The aquarium had been framing its need for the wild beluga whales in terms of the threat of extinction - extinction from aquariums, that is. "The population of beluga whales in accredited North American zoological facilities is dwindling," the aquarium stated as justification for the import project. "Today, more than 23 million guests and more than one million students have been inspired by beluga whales at Georgia Aquarium in its 10 years."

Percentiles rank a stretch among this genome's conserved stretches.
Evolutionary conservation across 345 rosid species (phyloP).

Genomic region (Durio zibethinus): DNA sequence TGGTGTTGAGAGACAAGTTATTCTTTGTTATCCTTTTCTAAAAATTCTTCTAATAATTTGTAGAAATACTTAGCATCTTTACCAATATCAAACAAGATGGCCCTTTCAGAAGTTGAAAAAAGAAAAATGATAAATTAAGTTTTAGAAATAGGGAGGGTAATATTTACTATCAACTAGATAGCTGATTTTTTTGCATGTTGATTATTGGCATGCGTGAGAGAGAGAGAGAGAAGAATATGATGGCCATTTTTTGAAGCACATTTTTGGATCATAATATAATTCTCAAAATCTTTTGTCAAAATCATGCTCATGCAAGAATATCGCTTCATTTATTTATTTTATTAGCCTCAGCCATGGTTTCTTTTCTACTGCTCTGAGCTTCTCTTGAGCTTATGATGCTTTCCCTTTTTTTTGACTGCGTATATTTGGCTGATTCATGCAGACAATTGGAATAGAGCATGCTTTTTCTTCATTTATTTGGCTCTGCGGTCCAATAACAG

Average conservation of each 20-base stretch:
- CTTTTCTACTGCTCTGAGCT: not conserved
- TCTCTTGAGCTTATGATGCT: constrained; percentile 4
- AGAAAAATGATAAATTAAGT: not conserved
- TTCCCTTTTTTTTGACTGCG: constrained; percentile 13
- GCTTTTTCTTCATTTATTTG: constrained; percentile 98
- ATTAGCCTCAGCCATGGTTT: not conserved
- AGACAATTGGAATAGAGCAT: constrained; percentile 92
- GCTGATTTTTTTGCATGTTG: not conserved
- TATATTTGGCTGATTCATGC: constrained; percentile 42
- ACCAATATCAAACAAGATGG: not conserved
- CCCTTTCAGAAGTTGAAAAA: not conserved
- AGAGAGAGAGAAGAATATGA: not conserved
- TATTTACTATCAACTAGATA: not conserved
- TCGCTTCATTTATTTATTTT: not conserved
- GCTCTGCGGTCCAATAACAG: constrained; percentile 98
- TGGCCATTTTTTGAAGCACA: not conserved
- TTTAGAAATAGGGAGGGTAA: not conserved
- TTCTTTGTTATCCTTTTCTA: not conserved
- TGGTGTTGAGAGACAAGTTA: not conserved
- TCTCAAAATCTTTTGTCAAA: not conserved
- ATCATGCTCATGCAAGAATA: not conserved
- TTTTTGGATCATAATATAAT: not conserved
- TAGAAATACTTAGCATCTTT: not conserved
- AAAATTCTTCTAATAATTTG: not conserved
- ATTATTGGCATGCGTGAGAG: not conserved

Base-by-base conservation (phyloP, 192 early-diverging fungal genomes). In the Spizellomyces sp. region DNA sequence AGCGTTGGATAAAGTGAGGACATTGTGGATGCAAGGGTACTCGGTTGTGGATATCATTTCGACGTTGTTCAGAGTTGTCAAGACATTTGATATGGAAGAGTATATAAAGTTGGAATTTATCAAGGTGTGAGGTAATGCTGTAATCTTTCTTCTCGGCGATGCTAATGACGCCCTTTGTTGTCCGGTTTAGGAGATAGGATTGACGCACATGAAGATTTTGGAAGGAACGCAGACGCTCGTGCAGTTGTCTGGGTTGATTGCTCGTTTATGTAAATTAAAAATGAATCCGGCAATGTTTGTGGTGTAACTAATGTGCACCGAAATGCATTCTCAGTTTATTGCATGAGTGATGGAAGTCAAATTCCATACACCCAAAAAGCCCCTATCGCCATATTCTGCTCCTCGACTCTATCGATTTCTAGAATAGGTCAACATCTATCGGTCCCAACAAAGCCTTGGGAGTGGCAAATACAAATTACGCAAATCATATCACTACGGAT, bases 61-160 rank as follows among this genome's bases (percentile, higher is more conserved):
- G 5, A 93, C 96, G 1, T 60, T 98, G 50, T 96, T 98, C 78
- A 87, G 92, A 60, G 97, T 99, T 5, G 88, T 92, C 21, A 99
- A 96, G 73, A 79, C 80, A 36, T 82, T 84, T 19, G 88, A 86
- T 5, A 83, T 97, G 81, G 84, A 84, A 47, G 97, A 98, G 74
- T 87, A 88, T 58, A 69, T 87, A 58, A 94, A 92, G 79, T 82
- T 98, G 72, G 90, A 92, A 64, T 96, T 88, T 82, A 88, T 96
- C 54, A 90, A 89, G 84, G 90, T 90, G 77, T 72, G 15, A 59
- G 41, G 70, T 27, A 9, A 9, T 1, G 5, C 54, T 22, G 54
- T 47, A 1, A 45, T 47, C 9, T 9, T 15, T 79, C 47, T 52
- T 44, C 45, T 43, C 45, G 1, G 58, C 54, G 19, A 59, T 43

In actuality, beluga whales are relatively abundant worldwide, numbering at least 150,000, and probably more. Beluga whales are also extremely social. They swim long distances together, hunt together and interact using a variety of sounds. In certain regions of Alaska, however, the population is suffering because of human activities: hunting, harvesting and devastation to the environment.
As for the 18 Russian belugas, who were caught after the Georgia Aquarium expressed its intention to import them, it is not immediately clear what their future holds.
The Georgia Aquarium did not immediately respond to The Dodo's request for comment.
Things really are getting better for marine animals. Watch a video about some of the progress below: